Benedict XVI once noted that in the early Church, converts were asked to renounce not just the Devil’s sins but also his pomp. Pomp partly referred to the ancient theatre where it was considered entertainment to watch men torn apart by animals. Centuries of horror in art implies that man has a cathartic need to witness other men suffering – and some of the ancient playwrights did at least try to squeeze a moral lesson out of it. Today, few bother. What is the lesson of Born to Kill (Thursdays, 9pm), Channel 4’s nasty drama about a teenage psychopath? Jack Rowan is very impressive as Sam, a 16-year-old model student who kills pensioners for kicks. I suppose the drama is exploring the old question of what makes a murder: nature or nurture?

Sam’s father is in prison for something terrible he did when Sam was a boy, and we’re invited to speculate if Sam’s disorder is biologically inherited or a reaction to trauma. For Christians, it’s a complex matter. God cannot create evil and original sin is not an excuse for sinning. But there are observable patterns of human behaviour that suggest a person like Jack Rowan is incapable of empathy rather than being self-consciously immoral. Amoral, in other words.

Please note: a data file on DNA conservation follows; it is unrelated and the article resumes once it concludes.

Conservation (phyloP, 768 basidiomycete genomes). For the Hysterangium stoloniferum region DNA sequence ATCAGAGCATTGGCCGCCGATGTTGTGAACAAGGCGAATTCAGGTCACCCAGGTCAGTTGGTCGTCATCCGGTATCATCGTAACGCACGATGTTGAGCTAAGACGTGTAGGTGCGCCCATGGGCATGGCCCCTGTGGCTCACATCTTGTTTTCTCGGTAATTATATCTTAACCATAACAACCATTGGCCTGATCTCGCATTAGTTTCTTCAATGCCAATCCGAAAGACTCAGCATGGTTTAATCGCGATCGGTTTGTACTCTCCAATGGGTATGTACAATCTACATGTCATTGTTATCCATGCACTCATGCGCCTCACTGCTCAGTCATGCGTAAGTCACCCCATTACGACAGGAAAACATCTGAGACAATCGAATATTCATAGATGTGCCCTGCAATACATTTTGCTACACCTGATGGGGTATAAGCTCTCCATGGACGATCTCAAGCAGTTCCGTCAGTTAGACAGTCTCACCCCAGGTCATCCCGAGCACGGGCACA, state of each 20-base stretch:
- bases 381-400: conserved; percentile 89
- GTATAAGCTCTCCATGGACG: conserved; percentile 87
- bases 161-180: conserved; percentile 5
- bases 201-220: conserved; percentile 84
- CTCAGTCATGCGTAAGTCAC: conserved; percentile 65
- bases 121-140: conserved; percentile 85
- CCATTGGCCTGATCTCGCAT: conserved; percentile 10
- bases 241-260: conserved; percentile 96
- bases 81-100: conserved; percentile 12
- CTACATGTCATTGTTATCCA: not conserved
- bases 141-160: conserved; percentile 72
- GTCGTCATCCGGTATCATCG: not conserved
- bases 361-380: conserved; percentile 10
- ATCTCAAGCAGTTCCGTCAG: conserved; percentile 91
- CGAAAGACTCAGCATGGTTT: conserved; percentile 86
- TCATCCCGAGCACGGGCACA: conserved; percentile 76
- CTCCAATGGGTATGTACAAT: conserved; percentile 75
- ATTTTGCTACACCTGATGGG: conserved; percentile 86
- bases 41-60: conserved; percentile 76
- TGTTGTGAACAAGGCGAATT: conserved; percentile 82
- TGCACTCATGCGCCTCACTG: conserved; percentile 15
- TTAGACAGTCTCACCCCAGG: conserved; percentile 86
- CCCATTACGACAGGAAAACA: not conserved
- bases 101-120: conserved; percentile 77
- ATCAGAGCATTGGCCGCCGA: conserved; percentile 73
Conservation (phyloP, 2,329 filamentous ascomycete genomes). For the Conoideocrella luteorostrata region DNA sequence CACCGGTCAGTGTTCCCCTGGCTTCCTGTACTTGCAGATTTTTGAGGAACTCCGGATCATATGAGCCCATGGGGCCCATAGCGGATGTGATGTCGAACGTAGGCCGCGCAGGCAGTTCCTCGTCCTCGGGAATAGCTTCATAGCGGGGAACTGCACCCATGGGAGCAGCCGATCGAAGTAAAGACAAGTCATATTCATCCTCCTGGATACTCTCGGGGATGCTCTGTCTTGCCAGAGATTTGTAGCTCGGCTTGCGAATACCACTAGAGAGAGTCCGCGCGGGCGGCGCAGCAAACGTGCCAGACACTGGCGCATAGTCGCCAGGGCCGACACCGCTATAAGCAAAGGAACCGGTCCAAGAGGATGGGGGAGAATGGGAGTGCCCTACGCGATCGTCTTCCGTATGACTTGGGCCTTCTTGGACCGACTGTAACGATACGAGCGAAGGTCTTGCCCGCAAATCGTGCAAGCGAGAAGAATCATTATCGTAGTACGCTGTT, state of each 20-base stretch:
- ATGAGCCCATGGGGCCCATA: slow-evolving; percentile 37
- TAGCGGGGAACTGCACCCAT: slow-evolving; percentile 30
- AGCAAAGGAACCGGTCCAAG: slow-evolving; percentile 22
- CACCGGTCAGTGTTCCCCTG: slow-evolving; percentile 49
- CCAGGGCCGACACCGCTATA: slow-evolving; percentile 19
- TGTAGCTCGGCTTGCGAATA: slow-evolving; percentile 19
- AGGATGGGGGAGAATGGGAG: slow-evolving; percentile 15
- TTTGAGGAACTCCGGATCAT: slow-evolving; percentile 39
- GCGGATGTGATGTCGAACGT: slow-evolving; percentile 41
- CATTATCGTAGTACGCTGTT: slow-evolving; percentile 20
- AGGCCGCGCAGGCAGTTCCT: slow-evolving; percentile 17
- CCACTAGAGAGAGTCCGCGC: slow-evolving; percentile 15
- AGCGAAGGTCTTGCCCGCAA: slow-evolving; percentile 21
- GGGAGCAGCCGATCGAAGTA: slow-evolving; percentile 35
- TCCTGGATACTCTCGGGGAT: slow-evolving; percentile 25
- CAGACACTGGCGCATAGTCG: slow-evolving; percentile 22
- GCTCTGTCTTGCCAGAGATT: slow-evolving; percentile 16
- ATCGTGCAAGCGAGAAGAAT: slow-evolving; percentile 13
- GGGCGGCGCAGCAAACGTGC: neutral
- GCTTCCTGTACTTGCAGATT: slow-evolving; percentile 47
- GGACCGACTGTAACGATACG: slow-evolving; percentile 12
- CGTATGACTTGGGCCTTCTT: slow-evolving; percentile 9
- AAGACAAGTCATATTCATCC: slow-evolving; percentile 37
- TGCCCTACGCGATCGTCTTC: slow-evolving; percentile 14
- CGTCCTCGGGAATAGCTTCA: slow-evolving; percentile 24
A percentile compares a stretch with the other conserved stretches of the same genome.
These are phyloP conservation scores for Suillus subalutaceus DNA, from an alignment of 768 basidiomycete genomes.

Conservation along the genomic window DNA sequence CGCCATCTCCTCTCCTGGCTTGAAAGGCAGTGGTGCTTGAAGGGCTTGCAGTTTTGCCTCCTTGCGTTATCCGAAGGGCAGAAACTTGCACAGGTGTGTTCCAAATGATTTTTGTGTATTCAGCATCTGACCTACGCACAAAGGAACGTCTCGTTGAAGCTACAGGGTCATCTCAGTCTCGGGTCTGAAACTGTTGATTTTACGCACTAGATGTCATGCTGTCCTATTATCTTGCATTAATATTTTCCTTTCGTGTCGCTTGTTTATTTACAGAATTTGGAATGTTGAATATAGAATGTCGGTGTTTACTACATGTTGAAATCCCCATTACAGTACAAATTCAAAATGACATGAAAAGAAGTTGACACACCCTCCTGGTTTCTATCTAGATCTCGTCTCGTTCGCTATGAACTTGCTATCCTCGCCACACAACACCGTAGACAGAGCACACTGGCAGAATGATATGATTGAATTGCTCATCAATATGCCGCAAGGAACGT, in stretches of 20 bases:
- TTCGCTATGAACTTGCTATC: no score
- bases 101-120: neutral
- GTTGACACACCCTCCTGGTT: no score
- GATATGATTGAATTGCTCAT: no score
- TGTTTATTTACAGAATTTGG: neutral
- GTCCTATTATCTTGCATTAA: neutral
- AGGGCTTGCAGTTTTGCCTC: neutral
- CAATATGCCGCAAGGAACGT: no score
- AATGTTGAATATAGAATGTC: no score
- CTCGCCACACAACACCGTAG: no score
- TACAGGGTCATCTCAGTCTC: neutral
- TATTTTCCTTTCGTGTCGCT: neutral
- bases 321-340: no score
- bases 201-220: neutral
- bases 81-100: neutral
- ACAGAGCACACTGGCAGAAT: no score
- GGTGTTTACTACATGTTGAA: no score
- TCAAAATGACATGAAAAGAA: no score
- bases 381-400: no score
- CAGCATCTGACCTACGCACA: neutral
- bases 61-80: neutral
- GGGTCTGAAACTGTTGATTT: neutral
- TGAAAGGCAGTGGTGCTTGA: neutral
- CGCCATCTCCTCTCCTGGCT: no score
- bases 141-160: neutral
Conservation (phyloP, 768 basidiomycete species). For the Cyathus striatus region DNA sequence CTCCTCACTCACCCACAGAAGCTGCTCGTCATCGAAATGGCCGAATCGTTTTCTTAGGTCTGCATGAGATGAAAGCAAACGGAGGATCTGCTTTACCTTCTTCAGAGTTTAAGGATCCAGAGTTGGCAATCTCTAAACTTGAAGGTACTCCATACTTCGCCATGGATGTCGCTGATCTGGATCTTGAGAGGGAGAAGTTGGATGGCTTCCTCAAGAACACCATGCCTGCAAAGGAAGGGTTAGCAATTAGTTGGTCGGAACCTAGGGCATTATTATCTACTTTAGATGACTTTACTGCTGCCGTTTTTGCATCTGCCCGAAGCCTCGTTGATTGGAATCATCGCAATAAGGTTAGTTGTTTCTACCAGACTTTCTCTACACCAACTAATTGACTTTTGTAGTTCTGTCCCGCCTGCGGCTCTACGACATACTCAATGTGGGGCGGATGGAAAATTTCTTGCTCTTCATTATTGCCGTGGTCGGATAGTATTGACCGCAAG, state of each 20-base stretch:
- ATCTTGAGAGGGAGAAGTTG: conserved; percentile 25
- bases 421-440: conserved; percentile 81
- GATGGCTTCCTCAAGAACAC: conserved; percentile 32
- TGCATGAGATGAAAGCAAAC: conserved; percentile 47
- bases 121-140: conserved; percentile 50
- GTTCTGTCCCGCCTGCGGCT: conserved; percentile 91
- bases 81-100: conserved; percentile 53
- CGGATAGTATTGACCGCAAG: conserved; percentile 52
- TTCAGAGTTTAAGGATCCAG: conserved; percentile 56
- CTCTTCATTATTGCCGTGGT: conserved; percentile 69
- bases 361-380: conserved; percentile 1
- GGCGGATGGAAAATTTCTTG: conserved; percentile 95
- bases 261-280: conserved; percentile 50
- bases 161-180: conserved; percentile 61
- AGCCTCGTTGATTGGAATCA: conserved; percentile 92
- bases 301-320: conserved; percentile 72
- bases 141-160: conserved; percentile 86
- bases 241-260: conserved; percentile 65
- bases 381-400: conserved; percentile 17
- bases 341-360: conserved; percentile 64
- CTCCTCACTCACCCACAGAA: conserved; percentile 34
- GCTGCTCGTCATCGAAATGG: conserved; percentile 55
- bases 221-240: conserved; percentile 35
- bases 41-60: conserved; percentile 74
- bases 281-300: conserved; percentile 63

So this isn’t a whodunit but a whydunit – but unless the show ends with a reflection on what could have been done to prevent it, I’m not sure it was worth the money to make it. There are bad people in the world – we get it. They do bad things – do we need to see it?

Sam’s murders are highly disturbing. There’s no suspense: you can see what’s coming and you want to look away. One is left not with a sense of shock but distaste. I felt – honestly – as if my soul had been soiled. In writing that, I risk sounding hysterical, prudish and being dismissed as a Mary Whitehouse. But theatre is powerful. It has an effect. Born to Kill’s sleek production and fine acting cannot hide its cliché and emptiness. It’s not telling us anything we don’t already know. More instructive stories about real-life crime can be read in the morning newspaper. This is not cathartic theatre – it is devilish pomp.

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